Tampa Mayor Bob Buckhorn termed out of office this spring, after eight years of transformative leadership that has given rise to a renaissance. Like St. Petersburg, Tampa has undergone drastic change in the last decade. Under Buckhorn's watchful eye, Tampa has seen the completion of the Riverwalk, a multi-decade project that took 40 years and six mayors and the beginning of the Water Street Tampa project funded by billionaire investor Jeff Vinik. Buckhorn attained the seemingly unattainable when Hillsborough County passed the All for Transportation referendum to fund infrastructure and mass transit. As he leaves office, Buckhorns future is uncertain, but we have no doubt that his storied career in public service will not end here.
Years in St. Pete
TAMPA** since 1982. Pulled in in a 1966 Dodge Dart with no air conditioning and nowhere to go.
Organizations involved in
I knew I wanted to be involved in public service so I started volunteering in campaigns and just went from there.
What gets you out of bed every day?
It’s generally the two kids that I have to make breakfast for and take to school. Aside from that it’s the opportunity to serve as mayor of the city. I just can’t wait to get to work every morning. I just come busting through those doors at 7-7:30 in the morning. It’s my passion. Don’t tell my wife this, but I would do this for nothing. It’s a once in a lifetime opportunity to shape a city and build a city. I am never happier than when I’m at work.
Why St. Pete?
Why Tampa Bay**
I ran out of gas basically. I knew one person here and the last person his new wife wanted to see was me. He was a fraternity brother from Penn State. And I really just chose it because he was here and it was close to Pensacola Naval Air Station where I had just been discharged.
What is one habit that you keep?
I try to get rid of all of the bad ones. One habit that I have is that I tend to chew on cigars all day long. I don’t know that you could be the mayor of the cigar rolling capitol of the world, and not indulge in that vice every now and then. I’m married to a doctor – she doesn’t appreciate my habit, but I had it before her. I don’t smoke nearly as much as I used to but that is one habit I could probably do without but I enjoy it.
Who are some people that influence you?
Certainly my mom and dad, but in my political formation, I grew up outside of Washington, DC. We were Irish Catholic, so the election of John F. Kennedy in 1960 had a big impact on us. First Catholic. But it was his brother Robert Kennedy that really influenced me. I was in the 4th grade, I used to volunteer at his campaign office. My mother would literally drive me to the campaign office and drop me off. I was 10 years old in the 4th grade and I would just stuff envelopes or put stamps on envelopes, just anything I could. So that got me really excited about politics and I’ve been doing it off and on ever since.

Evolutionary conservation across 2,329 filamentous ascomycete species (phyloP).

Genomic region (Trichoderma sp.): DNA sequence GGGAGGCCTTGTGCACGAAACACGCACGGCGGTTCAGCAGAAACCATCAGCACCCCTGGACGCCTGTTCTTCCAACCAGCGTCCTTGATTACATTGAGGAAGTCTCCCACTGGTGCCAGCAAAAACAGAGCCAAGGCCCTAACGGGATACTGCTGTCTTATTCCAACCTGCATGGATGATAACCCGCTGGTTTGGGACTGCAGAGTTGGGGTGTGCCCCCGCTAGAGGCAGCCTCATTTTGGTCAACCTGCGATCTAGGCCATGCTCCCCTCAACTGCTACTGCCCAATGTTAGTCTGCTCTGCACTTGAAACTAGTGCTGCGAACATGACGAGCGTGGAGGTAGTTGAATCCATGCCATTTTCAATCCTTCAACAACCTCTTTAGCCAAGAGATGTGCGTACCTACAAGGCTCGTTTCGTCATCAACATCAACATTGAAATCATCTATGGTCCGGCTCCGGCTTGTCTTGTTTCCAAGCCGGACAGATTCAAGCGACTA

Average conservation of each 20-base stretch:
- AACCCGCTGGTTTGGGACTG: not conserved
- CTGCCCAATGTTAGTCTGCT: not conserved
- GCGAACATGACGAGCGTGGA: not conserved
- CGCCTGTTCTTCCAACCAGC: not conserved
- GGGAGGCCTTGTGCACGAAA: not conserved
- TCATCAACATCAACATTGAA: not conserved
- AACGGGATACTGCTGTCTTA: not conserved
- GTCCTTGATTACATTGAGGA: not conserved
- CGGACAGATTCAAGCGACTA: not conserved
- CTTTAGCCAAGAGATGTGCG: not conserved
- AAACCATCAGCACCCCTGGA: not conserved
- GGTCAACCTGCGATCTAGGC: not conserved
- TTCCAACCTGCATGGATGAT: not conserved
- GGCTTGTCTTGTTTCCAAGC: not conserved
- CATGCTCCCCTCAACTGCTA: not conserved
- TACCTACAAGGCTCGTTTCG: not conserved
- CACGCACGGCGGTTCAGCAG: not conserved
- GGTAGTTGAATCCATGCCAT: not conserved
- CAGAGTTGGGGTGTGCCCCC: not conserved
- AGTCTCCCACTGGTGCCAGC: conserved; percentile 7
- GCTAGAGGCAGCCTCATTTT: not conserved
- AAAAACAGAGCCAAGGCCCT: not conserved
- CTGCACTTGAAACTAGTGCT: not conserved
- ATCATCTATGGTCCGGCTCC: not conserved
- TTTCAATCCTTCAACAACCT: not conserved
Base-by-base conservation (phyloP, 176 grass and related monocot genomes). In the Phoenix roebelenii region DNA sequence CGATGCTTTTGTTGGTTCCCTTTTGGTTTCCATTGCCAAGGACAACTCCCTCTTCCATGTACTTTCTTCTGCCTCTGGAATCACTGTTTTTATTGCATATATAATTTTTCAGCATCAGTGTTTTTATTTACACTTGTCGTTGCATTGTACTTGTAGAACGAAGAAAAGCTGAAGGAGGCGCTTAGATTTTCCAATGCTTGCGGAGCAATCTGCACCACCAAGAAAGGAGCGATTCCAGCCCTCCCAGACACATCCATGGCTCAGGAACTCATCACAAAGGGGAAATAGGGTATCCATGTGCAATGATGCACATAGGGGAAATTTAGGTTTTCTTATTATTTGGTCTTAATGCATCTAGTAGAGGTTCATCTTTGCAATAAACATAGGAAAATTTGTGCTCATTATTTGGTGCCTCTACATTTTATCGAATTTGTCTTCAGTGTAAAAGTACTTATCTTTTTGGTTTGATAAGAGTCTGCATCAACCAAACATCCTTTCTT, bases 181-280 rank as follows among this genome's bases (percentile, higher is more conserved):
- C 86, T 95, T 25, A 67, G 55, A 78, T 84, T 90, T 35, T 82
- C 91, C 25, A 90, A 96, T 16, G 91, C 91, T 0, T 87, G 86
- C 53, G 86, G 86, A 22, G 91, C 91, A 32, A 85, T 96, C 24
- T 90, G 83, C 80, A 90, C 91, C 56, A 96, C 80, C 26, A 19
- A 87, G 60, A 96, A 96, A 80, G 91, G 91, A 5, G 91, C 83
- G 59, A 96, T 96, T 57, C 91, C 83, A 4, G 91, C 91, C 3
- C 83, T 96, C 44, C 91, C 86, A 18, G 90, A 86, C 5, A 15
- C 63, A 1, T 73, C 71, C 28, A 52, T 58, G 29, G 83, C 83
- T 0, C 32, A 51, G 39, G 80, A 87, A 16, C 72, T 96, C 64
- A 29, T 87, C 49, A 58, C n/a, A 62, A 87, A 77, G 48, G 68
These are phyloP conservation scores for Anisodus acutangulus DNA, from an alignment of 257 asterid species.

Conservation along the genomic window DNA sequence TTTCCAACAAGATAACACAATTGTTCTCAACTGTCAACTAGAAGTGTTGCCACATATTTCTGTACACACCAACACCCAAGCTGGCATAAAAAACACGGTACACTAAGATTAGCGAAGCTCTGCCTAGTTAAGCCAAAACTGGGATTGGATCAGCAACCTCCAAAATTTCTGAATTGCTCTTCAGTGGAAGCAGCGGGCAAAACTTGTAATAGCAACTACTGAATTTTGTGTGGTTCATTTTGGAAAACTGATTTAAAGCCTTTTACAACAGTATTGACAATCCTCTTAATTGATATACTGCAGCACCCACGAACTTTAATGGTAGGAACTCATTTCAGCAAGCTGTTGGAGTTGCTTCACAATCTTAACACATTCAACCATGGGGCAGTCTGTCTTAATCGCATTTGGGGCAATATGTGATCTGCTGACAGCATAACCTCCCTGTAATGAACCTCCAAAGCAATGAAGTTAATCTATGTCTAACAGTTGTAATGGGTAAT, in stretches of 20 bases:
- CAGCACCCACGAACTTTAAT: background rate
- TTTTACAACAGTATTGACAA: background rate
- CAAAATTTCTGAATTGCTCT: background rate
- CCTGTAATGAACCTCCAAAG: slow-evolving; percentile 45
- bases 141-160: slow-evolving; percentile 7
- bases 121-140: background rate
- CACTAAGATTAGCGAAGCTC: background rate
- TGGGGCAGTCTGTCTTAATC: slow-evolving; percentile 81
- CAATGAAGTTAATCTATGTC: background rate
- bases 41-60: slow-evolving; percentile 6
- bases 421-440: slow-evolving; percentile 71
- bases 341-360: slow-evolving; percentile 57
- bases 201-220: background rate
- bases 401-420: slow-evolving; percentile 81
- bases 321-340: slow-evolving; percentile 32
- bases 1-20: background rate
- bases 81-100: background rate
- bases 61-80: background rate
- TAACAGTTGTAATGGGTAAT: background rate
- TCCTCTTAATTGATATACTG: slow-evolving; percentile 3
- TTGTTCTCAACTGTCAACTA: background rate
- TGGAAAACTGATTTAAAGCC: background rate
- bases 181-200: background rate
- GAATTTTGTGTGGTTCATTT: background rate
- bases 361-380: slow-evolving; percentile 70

What is one piece of insight - a book, methodology, practice - that you would share with our readers?
My success has been two-fold. One is resilience, knowing that it’s not how you get knocked down, it’s how you get back up. I’ve lost a few elections. What has defined me is getting up off the mat and getting back into the fight. The other is preparation. I’m pretty diligent about preparing. I literally prepared for 20 years to be the mayor. I ran in 2003 and lost and came back in 2011 and won. What set me apart from the pack is my pain tolerance was higher than everyone else’s and two, I was better prepared. I had traveled the country looking at mayor’s who were successful and unsuccessful, looking at cities to see what they were doing and not.
What is one thing you wish you knew about your work 3 years ago?
There’s no manual for how to be a mayor, certainly no manual for how to be a good mayor. Part of it is your instincts, part is your training, part of it is your preparation, part is your moral compass because you have to make a hundred decisions every day and you gotta do it for the right reasons. Even as long as I had been around the office, 8 years as assistant to the mayor, 8 years on city council. Nothing prepares you for being the mayor.
You’re the CEO of 4500 employees, there’s no city manager, you don’t sit on the city council. It is a true working CEO.
I don’t know. Retirement, not likely. Vacation, definitely. This is my oldest daughter’s last summer before college. I haven’t had a real vacation in probably a decade so I’m looking forward to that. Truth be told, they’re going to pry my dead, cold fingers off the desk because I love my job so much. But I have to go and I’ve got to step off the stage and let the next mayor find their way. I don’t know long-term what’s next. I suppose over a pint of Guiness in Ireland I will contemplate that.